The political independence won by many Asian and African countries is far from secure and has to be consolidated. In the new conditions of the postwar period, the imperialist countries headed by the United States have adopted neo-colonialist tactics and are trying to maintain their colonial rule through hand-picked and specially trained agents. By forming military blocs, establishing military bases, setting up “federations” and “communities,” making use of “aid” and carrying out aggression and intervention under the aegis of the United Nations, these imperialist countries have sought to keep, and in some cases have succeeded in keeping, a number of newly independent countries under their control. Thus, while these Asian and African countries are allowed to have formal political independence, they are in fact still dependent on the imperialist countries economically or even politically.
Apropos this situation, Lenin’s warning more than 40 years ago is still relevant. In his Preliminary Draft of Theses on the National and Colonial Questions written in 1920, Lenin pointed to the need “constantly to explain and expose among the broadest masses of the toilers of all countries, and particularly of the backward countries, the deception systematically practiced by the imperialist powers in creating, under the guise of politically independent states, states which are wholly dependent upon them economically, financially and militarily….” Today, when neocolonialism—a type of colonialism far more vicious, cunning and ferocious than old colonialism—is seriously threatening the newly won political independence of the Asian and African countries, this warning has a special practical significance.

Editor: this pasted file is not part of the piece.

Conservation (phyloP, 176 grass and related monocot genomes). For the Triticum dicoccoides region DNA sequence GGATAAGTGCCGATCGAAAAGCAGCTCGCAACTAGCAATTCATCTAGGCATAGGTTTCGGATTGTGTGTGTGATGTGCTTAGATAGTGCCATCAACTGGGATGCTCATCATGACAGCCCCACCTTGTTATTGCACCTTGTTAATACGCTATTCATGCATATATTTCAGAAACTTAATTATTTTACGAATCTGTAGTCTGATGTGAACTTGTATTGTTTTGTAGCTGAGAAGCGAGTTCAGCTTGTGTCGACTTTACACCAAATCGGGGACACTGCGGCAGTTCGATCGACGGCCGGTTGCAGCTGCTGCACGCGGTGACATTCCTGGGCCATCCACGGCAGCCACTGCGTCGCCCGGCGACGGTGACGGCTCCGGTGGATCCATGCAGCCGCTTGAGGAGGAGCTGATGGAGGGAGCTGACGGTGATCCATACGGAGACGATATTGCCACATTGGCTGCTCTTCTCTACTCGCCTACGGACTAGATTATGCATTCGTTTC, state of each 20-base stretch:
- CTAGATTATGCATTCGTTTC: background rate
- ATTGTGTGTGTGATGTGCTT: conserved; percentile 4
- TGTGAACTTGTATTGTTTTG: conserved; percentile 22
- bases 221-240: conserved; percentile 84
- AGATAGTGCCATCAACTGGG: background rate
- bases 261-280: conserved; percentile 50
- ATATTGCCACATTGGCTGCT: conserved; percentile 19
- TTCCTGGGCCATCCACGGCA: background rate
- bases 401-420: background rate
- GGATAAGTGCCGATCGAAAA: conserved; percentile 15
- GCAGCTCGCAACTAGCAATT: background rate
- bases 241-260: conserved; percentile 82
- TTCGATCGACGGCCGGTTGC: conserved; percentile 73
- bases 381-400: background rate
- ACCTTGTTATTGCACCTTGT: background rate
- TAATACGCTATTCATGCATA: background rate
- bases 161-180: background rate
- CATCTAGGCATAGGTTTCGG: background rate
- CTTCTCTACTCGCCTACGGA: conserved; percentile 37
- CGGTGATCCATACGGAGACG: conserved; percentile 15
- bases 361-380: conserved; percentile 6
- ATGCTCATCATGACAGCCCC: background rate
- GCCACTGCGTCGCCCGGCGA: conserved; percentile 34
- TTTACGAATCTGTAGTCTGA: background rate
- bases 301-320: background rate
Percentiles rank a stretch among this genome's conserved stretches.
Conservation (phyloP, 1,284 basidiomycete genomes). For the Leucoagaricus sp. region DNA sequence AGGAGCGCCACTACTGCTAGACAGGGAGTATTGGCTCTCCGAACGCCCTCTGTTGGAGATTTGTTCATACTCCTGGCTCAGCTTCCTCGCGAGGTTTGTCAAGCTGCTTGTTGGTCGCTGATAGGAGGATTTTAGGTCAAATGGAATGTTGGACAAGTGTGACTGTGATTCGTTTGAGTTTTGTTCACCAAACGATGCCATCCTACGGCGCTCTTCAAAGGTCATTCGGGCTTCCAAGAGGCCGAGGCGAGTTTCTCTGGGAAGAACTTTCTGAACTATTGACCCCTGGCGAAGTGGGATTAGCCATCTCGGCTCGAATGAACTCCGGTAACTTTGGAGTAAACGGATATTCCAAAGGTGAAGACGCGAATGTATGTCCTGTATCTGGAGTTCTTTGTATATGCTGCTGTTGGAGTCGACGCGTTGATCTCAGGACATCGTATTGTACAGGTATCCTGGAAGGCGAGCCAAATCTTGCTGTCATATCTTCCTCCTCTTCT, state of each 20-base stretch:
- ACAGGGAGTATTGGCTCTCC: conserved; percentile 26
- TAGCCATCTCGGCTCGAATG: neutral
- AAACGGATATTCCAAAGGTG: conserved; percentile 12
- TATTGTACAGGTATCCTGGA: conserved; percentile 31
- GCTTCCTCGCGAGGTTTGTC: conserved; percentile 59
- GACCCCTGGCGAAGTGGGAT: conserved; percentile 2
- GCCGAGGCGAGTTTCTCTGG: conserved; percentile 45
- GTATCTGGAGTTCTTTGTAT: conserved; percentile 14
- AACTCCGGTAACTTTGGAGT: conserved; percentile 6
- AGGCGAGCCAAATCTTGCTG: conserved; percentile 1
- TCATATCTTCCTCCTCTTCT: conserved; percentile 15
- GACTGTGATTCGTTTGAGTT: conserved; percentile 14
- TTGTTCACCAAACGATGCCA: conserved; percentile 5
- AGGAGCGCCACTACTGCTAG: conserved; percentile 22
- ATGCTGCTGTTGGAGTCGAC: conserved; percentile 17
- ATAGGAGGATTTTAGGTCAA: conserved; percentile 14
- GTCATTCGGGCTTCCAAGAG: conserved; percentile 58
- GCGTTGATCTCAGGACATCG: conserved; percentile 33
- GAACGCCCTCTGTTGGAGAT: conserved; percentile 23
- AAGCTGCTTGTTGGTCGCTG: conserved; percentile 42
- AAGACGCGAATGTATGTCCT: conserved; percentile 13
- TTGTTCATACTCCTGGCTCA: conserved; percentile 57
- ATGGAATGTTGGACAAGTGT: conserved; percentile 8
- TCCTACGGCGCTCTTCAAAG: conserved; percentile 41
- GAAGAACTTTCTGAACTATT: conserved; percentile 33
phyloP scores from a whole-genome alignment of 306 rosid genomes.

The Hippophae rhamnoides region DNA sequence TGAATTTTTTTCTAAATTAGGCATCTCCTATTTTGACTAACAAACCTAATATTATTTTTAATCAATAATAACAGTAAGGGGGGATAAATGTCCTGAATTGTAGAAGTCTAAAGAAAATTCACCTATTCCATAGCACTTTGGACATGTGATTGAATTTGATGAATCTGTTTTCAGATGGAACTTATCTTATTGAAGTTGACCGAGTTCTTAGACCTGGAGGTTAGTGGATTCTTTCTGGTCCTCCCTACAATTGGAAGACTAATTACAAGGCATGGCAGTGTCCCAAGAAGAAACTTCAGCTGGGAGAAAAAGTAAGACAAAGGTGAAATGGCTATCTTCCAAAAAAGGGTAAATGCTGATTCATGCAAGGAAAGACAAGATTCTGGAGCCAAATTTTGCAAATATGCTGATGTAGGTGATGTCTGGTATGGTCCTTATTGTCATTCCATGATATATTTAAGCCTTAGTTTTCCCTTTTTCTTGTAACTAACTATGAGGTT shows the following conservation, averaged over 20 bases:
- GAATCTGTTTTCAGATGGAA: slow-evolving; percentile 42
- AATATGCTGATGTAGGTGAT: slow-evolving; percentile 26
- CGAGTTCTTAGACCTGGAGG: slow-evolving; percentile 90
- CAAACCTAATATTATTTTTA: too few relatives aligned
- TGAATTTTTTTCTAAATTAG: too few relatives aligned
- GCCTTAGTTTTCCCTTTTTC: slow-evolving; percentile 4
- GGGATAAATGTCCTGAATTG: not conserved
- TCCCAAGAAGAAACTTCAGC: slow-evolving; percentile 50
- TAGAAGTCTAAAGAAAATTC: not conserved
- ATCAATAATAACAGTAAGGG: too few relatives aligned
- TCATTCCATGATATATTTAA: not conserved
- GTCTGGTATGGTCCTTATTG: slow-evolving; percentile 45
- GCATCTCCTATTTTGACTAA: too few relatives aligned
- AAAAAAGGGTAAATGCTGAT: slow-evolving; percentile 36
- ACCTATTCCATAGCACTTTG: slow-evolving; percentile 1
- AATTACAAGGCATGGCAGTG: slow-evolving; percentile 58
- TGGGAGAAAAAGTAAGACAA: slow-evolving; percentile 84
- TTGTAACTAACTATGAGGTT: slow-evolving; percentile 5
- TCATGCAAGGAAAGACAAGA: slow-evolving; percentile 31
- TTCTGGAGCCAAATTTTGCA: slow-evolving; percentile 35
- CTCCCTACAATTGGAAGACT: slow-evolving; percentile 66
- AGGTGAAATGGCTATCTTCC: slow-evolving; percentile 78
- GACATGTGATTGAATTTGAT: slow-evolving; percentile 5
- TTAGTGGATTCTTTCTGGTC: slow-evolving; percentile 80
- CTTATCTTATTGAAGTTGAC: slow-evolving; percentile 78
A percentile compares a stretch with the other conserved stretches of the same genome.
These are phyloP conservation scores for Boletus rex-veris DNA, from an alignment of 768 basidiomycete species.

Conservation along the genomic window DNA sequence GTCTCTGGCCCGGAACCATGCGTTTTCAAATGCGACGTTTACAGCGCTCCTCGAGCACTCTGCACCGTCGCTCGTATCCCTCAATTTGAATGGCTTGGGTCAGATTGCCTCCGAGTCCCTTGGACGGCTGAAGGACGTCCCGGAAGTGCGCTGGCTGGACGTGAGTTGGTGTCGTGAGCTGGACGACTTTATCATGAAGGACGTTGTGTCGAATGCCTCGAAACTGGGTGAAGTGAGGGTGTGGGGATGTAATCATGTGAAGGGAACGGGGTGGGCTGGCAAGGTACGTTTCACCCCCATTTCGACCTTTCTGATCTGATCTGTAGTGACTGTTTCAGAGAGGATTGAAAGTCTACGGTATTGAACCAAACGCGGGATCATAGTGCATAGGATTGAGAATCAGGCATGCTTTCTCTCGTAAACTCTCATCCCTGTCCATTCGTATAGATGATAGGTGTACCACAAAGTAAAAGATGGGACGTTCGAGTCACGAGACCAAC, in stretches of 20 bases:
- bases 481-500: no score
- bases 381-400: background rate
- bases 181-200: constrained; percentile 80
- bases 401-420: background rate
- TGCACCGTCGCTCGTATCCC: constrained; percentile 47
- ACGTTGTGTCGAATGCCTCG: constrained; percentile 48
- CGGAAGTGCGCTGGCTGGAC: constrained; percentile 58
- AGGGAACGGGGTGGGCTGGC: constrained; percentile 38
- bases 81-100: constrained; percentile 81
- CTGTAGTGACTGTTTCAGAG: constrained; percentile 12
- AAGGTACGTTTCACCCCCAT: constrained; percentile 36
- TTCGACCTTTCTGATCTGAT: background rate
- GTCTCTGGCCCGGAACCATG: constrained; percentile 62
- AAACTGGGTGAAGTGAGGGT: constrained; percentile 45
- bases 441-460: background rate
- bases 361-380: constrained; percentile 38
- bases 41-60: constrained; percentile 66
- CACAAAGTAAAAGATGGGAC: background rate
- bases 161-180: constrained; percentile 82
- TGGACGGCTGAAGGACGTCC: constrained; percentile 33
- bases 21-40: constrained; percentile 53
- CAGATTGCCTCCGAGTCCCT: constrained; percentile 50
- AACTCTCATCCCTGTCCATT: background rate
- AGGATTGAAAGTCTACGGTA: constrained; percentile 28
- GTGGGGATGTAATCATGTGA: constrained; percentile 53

It is true that since winning political independence many Asian and African countries have made great efforts to develop their national economies and scored many successes in this respect. However, in a number of countries, their economic lifelines and economic sovereignty are still in the hands of foreign monopoly capital. In some countries, the situation is aptly described by the saying: “While the wolf has been driven out through the front door, the tiger has sneaked in at the back.” In many Asian and African countries, the imperialists, colonialists and neo-colonialists still retain, in varying forms and to varying extent, various economic privileges (e.g., the right to lease land, guarantees for the security of their investments and tax reduction or exemption for their enterprises, and the right to survey and extract mineral resources), and, by means of “aid,” impose on the recipient countries many unequal treaties which directly encroach upon their sovereign rights.